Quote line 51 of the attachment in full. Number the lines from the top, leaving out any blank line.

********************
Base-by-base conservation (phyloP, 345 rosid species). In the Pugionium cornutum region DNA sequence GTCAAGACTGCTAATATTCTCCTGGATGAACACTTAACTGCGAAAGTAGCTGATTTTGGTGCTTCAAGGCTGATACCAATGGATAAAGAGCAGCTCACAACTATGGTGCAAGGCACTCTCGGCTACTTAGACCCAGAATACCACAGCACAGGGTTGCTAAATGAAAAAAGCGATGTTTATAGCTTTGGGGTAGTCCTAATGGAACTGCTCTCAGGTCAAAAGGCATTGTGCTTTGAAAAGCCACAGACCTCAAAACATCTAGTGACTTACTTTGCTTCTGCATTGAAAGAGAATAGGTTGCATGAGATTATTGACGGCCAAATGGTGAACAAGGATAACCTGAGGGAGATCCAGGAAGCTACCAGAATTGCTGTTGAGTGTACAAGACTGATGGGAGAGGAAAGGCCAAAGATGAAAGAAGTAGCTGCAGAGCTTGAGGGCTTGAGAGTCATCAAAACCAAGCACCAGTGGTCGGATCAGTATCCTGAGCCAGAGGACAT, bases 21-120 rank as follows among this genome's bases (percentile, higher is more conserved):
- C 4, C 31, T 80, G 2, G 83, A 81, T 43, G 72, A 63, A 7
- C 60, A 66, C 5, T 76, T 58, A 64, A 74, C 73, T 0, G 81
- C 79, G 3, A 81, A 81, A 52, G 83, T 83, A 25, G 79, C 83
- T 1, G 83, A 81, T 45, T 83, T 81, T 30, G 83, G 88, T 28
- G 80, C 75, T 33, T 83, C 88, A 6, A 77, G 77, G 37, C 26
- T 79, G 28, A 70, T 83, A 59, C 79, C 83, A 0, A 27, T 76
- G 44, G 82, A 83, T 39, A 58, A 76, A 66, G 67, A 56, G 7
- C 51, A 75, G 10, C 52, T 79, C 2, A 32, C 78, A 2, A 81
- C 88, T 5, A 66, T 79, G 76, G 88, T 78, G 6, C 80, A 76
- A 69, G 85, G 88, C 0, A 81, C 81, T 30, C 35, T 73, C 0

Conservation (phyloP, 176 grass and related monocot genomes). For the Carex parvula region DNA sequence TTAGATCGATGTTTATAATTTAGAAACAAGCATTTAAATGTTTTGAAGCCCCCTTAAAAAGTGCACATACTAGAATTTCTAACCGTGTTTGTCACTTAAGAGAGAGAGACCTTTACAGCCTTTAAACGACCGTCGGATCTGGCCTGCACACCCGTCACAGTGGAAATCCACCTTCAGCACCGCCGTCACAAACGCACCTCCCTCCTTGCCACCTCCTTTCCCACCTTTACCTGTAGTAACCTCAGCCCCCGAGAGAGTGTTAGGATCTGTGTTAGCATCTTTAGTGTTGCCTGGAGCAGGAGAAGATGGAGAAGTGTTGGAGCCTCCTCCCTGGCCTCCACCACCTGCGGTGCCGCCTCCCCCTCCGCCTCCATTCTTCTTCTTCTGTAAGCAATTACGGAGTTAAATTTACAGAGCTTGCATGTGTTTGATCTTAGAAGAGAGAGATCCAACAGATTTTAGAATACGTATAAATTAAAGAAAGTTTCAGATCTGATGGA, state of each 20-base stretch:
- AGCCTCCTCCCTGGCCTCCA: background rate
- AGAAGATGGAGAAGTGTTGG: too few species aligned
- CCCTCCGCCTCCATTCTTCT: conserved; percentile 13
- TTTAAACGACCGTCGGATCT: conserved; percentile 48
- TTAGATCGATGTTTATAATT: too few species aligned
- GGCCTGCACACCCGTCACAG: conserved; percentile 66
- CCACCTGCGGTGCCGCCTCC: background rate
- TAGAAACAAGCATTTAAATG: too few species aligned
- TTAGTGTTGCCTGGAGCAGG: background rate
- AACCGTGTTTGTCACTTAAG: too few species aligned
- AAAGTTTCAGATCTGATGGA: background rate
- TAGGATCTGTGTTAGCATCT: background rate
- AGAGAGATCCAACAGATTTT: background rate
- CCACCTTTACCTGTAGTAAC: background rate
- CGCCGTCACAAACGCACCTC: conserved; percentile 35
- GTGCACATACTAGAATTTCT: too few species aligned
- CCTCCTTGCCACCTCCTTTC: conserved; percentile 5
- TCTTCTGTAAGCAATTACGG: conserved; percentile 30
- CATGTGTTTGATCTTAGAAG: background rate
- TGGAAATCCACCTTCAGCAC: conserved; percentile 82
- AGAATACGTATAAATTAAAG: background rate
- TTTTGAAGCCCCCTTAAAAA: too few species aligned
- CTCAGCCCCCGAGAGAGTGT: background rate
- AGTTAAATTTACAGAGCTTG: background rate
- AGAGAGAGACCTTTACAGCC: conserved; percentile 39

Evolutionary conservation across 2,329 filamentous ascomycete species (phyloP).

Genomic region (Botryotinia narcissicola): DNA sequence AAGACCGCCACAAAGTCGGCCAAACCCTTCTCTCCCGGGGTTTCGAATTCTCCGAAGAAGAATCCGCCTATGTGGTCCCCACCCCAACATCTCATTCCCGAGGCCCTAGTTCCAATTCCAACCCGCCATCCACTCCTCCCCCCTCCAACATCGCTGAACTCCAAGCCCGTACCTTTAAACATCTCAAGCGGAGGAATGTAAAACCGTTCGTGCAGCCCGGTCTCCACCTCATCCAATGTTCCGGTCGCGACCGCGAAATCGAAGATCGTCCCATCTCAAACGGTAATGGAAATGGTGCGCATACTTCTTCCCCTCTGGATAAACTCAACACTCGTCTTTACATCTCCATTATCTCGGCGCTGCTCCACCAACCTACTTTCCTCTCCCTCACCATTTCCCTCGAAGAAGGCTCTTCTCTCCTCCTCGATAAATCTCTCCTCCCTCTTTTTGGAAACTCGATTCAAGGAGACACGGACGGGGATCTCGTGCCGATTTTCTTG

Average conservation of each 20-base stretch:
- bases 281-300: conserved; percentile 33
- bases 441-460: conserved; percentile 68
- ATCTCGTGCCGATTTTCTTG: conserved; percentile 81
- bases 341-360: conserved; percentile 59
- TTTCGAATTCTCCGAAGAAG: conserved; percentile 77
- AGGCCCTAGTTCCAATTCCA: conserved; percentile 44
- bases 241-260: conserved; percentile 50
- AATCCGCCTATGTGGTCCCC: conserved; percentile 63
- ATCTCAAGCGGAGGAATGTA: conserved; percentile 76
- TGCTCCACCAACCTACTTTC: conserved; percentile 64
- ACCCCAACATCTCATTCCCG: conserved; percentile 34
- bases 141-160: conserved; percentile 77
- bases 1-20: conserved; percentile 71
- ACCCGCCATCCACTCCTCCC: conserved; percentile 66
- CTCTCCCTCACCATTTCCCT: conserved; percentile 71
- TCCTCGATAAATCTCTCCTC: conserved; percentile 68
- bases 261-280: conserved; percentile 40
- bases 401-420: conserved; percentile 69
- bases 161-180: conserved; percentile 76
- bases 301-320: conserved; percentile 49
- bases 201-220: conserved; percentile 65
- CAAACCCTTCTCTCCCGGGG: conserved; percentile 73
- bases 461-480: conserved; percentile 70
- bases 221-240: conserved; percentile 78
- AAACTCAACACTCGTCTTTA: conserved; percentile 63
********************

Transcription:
- ACCCCAACATCTCATTCCCG: conserved; percentile 34